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Invasive plant species can establish in diverse environments, and, with the increase in human mobility, they are no longer restricted to isolated pockets in remote parts of the world. Cheatgrass (Bromus tectorum L.) in rangelands, purple loosestrife (Lythrum salicaria L.) in wetlands, and tamarisk (Tamarix spp.) in riparian areas are examples of invasive plant species that are common to the United States and can be found in monocultures and patches covering many thousands of hectares. Across the world, invasive plant species like water hyacinth (Eichhornia crassipes), cogon grass (Imperata cylindrica), and mile-a-minute weed (Persicaria perfoliata L.) have choked waterways, altered fire regimes, or caused the abandonment of farmland due to their dominating and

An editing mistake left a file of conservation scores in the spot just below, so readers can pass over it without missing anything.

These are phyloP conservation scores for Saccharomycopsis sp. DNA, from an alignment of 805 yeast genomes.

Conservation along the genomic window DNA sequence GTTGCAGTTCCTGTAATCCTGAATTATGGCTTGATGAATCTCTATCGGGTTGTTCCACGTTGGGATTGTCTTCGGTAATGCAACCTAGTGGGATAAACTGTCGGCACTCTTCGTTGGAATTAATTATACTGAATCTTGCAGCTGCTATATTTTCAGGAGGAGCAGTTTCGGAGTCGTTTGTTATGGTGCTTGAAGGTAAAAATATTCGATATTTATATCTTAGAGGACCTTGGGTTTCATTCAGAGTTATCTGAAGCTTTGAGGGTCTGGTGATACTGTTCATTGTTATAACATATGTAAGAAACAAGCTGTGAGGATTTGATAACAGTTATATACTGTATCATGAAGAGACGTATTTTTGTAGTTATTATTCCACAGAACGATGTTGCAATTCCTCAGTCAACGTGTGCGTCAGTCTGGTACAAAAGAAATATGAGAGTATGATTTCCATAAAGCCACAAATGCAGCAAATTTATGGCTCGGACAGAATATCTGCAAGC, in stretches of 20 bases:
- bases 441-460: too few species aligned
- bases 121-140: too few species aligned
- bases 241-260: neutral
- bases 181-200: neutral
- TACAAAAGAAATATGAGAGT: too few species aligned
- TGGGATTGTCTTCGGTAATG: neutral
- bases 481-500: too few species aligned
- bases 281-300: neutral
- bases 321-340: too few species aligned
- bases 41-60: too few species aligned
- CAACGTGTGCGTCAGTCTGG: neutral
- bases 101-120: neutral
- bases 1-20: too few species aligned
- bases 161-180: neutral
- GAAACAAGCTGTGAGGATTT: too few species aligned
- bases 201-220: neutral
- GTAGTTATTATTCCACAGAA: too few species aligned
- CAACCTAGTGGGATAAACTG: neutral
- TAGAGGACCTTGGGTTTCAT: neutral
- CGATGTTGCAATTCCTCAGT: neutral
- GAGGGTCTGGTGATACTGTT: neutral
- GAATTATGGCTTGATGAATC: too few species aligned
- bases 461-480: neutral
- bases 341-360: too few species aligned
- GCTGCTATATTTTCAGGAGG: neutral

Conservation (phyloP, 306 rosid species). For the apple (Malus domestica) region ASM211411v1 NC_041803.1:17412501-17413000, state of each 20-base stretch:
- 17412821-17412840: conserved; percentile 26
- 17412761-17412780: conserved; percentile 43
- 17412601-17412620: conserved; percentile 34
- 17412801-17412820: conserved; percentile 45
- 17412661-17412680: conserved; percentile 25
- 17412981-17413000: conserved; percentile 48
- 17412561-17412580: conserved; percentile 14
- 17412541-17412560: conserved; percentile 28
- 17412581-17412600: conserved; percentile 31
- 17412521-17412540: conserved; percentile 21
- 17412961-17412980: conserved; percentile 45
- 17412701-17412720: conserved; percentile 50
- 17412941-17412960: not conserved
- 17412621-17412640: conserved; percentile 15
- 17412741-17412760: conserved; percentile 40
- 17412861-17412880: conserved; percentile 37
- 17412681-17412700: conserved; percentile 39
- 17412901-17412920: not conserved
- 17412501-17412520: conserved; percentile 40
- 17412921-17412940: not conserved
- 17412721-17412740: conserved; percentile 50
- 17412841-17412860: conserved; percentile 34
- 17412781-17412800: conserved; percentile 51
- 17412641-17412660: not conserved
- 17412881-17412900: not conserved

Clearly, the effects of invasive plant species have reached global scales and their related costs have been estimated in the billions of dollars (Pejchar and Mooney 2009). While the control of invasive plant species is warranted in many natural and man-made environments, these species do provide services to these ecosystems, which have yet to be quantified on a range of scales.